Here’s a wonderful article about 70candles by Leah Dunaief, publisher of the Times Beacon Newspapers on the North Shore of Long Island.
Read it below, or at
Then click on the publisher’s picture on the left side of the page.
Speaking to women across the decades
By Leah Dunaief
November 30, 2011 | 03:06 PM
Two high school classmates of mine are turning their age to advantage. Both are retired from distinguished professional careers and are now professors emeritus, one from the Department of Psychiatry of the Medical College of Ohio, the other from the Department of Psychology of Alaska Pacific University. She is now teaching in Albany. Both are wives, mothers and grandmothers. Friends since high school, they reconnected at a conference in Dallas and fell into a frank discussion about how to think of turning 70 and what to do with the rest of their lives.
“We are in the forefront of the ‘Longevity Revolution.’ What are our age mates thinking? We needed to gather ideas from people our age,” Jane and Ellen explained.
In their quest for more information from others, the Internet became their handmaiden. Starting a website called www.70Candles.com, Jane and Ellen are reaching out to women around the globe, asking for input about this stage of life.
“Women everywhere,” they encourage in their opening paragraph on the web, “welcome to our blogspot, a space for sharing experiences, thoughts and ideas about how to overcome obstacles and thrive as we approach and endure in the eighth decade of life. We hope this exchange will be a source of inspiration for the next generation of seventy year olds. Those baby boomers are hot on our heels and want to know more about what lies ahead. Nobody gave us a guidebook or shared what this path might be like. As we burn those 70 candles, we can help shed some light on the trail for them.”
And, they are thinking, for themselves.
Beyond sitting back and waiting for comments to come in, which are being posted — check out the website — the two women are also traveling to different regions of the country and inviting 70-somethings to meet and exchange thoughts in select locations for two hours. So far they have held four such focus groups, and they start off with a set of four questions.
“What’s the meaning of work in your life?” is the first. “Has your identity changed if you are retired? Are you still working full time? Part time?” The majority of women who have met with Jane and Ellen do work part time.
“How do you deal with loss of function?” they ask. They are referring in particular to loss of memory or hearing or balance or altered mental or social functions.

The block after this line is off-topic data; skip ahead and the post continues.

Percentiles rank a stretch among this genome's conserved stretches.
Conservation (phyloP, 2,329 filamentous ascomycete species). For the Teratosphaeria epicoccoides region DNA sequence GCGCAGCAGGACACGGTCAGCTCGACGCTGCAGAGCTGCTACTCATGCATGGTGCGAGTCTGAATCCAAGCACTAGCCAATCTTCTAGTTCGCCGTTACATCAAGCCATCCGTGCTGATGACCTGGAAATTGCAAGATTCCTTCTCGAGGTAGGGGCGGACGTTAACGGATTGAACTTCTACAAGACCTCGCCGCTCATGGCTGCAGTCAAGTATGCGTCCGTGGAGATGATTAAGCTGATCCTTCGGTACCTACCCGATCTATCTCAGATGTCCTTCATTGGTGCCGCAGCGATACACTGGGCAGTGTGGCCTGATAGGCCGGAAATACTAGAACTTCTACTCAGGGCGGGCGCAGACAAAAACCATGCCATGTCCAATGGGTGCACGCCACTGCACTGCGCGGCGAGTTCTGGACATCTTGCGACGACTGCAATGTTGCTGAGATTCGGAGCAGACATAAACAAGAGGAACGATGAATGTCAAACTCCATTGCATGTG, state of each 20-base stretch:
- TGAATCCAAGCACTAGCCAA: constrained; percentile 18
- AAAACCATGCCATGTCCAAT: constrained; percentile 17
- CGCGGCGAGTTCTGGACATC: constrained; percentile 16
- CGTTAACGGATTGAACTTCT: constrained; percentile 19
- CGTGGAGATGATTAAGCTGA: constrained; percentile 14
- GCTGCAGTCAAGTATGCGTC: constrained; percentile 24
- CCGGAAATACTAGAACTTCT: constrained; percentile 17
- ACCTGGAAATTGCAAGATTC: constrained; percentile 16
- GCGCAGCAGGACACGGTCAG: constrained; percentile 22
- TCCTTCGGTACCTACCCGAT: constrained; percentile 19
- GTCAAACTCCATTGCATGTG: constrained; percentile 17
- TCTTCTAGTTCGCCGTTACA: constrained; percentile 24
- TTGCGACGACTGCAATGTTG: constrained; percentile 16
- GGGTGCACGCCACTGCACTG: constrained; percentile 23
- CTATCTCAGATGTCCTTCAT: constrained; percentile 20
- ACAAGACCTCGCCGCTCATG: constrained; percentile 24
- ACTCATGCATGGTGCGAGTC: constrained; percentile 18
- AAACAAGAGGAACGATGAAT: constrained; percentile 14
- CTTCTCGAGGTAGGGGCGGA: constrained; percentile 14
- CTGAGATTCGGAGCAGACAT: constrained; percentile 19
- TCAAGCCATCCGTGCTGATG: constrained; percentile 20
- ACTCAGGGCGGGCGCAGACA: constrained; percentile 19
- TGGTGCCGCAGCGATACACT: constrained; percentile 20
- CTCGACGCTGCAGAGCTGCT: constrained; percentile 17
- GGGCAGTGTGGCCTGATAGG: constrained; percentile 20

“What are the particular challenges and joys of this age?”
“What advice do you have for younger women?”
And then they added a fifth in their conversation with me. “What does it take to thrive in the 8th decade?” That, of course, is the bottom line for everyone who participates in this demographic-specific cross-pollination.
The answers are as different as the people, but certain themes recur in the course of conversation. Social connections are paramount, as women help sustain each other. Most of the women who come to these sessions seem to be comfortable in their own skins, not particularly concerned about money, appreciative of their lives and happy in the moment. They are physically active — walking, Pilates, yoga, swimming — and emphasize the importance of maintaining good health. And they build purpose and meaning into their lives by volunteering, working part time and spending quality time with their grandchildren.
There are also some common challenges: anxiety about careers, whether to stop and when, and what options to pursue afterwards. Where to live next is also a concern: downsize the house, near the children, someplace where there are no stairs? Many at this age have already made these decisions and can share their experiences with the others.
The women also seem clearly divided between those who are single and those with partners. For those who are alone, some express loneliness, especially those who are recently widowed.
And then the final issue: dealing with death. At this age, many have lost parents, good friends, siblings and spouses. Death is real.
Throughout the exchanges, there is much laughter, some tears and the sense of pleasure at being together. Jane and Ellen are onto a good thing.